Something Fishy

Something Fishy
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Sunday, February 26, 2012

Crappie pro Whitey Outlaw talks hunting fish, then catching them

        With a name like Whitey Outlaw, he might be suited to be a country-western star, or maybe a World Wrestling fighter, but those who know the name, know he is one of the top crappie fishing pros in the country.
Whitey has been fishing crappie tournaments since he was 15, when he won his first tournament on his home lake, Santee Cooper in South Carolina.
He has fished every CrappieMasters major tourney since, and he and his partner, Mike Parrott won the organization’s Classic three years ago.
At the recent CrappieMasters Florida Championship on the Harris Chain of Lakes, fished from Taveres, I had the opportunity to fish with Whitey in a media event on Thursday before competition began the next day. I’ve been fortunate to fish with a number of tourney anglers and appreciate the opportunity. Most of the anglers are great people and I always learn from them.
Fishing with Whitey didn’t produce many large fish. A cold front had slowed fishing. I would have thought it was just the Phil Junker jinx, but most other anglers also found fishing tough.
However, I was able to pickup a number of pointers from Whitey:
--”I ‘push’ everything (meaning he uses poles in front of the boat while trolling),” said Whitey. “I find I get better quality fish out front of the boat,rather then trolling long lines out the back.”
-- He also is a believer in live bait. He usually uses tandem hooks. On top is a hook only and on the bottom is a jig. He places minnows on both. “Using live bait helps take the color factor out of it. The fish will bite the minnow.”
-- He enjoys hunting and finding the fish as much as he likes catching them. He also is a avid hunter from deer to birds. When he is “hunting” fish he uses poles set a multiple depths until he has  success at a certain depth and then he sets the other poles to the depth where he is finding the action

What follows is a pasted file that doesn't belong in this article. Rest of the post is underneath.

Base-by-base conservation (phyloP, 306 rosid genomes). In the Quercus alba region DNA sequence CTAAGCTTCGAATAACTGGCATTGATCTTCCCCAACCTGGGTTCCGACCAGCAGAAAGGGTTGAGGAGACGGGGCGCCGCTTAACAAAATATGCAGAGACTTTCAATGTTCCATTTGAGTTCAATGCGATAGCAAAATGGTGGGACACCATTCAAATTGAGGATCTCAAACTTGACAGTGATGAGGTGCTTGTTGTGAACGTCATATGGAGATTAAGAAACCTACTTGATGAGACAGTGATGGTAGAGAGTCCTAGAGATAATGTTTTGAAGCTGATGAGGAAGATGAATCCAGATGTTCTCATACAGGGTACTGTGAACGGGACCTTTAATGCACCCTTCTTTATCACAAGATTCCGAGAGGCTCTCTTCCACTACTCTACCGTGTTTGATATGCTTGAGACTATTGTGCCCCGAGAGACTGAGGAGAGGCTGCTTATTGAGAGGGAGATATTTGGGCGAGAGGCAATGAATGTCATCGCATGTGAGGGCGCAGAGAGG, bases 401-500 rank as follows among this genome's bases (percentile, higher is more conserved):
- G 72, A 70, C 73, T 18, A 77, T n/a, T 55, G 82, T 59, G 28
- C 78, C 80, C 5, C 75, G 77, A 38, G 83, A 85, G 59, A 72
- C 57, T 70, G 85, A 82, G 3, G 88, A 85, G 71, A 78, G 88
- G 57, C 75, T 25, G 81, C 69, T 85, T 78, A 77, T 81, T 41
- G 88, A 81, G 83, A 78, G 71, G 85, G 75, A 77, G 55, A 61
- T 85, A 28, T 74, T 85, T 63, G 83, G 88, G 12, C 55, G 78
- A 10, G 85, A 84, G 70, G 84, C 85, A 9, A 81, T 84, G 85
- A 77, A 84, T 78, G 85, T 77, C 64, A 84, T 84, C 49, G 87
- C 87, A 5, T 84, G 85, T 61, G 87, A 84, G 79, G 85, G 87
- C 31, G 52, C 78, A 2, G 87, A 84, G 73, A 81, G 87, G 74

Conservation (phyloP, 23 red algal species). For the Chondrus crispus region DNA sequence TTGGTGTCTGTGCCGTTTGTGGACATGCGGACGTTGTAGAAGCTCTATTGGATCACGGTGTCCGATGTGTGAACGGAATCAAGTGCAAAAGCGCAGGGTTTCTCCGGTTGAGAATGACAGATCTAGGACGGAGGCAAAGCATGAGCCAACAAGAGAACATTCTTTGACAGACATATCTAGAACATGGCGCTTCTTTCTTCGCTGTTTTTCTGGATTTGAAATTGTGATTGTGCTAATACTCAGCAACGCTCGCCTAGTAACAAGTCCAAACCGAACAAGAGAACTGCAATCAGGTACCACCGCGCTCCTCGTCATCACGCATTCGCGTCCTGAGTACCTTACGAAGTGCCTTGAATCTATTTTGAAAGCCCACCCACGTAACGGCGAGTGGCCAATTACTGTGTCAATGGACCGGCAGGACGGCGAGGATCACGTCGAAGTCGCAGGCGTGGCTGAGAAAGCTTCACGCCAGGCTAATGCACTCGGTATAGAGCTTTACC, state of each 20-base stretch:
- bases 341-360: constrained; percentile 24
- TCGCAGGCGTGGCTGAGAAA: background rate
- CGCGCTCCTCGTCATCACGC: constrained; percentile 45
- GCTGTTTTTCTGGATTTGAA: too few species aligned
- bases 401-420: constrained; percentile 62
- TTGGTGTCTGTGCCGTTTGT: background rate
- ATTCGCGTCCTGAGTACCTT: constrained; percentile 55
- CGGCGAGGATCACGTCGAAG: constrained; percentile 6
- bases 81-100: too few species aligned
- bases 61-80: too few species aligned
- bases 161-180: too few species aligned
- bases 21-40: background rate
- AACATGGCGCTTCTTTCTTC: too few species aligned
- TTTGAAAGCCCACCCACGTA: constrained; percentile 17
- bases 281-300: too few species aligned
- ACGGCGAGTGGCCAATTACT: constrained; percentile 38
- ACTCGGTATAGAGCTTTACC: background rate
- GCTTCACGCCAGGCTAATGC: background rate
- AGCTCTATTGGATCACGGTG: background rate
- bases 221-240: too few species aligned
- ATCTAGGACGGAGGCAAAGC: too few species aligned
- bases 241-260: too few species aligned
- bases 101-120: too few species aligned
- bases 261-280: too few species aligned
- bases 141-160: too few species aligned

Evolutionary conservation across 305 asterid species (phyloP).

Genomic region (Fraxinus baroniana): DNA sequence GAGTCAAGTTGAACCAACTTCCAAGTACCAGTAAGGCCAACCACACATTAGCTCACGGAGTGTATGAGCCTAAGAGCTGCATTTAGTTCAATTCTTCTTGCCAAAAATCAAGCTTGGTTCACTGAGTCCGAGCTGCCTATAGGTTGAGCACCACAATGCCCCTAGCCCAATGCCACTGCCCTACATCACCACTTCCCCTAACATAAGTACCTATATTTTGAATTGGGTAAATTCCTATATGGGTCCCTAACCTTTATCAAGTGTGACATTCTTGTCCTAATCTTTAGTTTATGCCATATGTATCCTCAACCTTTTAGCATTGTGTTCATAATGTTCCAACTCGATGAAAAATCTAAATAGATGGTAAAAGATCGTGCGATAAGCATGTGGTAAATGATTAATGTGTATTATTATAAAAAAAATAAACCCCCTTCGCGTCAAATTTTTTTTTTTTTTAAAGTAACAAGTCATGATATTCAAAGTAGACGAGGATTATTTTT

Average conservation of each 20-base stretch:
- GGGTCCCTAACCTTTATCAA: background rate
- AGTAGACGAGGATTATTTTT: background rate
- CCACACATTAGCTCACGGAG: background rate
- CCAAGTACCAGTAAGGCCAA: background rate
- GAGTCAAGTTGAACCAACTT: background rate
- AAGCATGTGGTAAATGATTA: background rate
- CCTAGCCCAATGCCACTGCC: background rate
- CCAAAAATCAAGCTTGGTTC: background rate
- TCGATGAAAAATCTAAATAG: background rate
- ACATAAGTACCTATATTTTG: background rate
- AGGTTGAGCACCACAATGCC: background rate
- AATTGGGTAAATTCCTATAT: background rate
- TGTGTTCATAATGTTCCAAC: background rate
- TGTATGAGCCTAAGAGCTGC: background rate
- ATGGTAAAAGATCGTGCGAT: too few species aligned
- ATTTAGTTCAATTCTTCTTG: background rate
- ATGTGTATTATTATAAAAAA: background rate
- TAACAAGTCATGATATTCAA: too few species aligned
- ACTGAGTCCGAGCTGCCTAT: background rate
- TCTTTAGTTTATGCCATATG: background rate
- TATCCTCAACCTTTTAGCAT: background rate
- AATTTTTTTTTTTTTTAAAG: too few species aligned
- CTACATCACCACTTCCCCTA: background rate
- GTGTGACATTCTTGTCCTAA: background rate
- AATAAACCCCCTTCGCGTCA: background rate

-- White crappie tend to stay put. Black crappie use vegetation as structure, while white crappie prefer wood structure...The two things that tend to move the fish are temperature and the moon.
-- Some people have the misconception that crappie only spawn on shore, but in reality they will spawn in eight-to-10 feet of water.
-- On cold mornings fish tend to not bite, especially down here (Florida) when cold fronts roll through. It is bad for fishing...Fish hit better in the afternoon when the water warms up some.
-- Among Whitey’s sponsors is Bn’M poles. He has helped the company design crappie gear. He uses 16-foot poles and reels when he is spidder-rig fishing from his boat. Yamaha trucks and Bobby Garland lures are also among his sponsors.
-- In tournament fishing, time is money. He says he can’t waste time not fishing while he is re-rigging his line and poles. He keeps two-hook (one hook and one jig) made up and wrapped on a cylinder, so all he has to do to re-rig a pole is tie and new tandem on and bait.
-- There has been a lot of new technology to change fishing. There are new electronics, better poles and line and other equipment. But one thing hasn’t changed. That’s the fish...Fishing is the same as it was 100 years ago, you still have to find them.
-- Whitey would like to see a minimum 10-inch size limit across the nation. He is confident it would improve the fish quality nationally.
-- Whitey loves to hunt as well as fish. In the off-fishing season he hunts nearly every day except Sunday.
“I hunt six days a week, but not on Sunday. The Good Lord game me six days a week to hunt, so I don’t need to hunt on Sunday.”
Having the opportunity to fish with different anglers always is a neat experience, even if I don’t catch fish. And frequently, I don’t. I spend most of my time with a notebook and camera. That’s my excuse, and I’m sticking with it. 

      Crappie pro Whitey Outlaw shows how he prepares tandem fishing rigs in advance so he spends as little time as possible re-rigging his poles.

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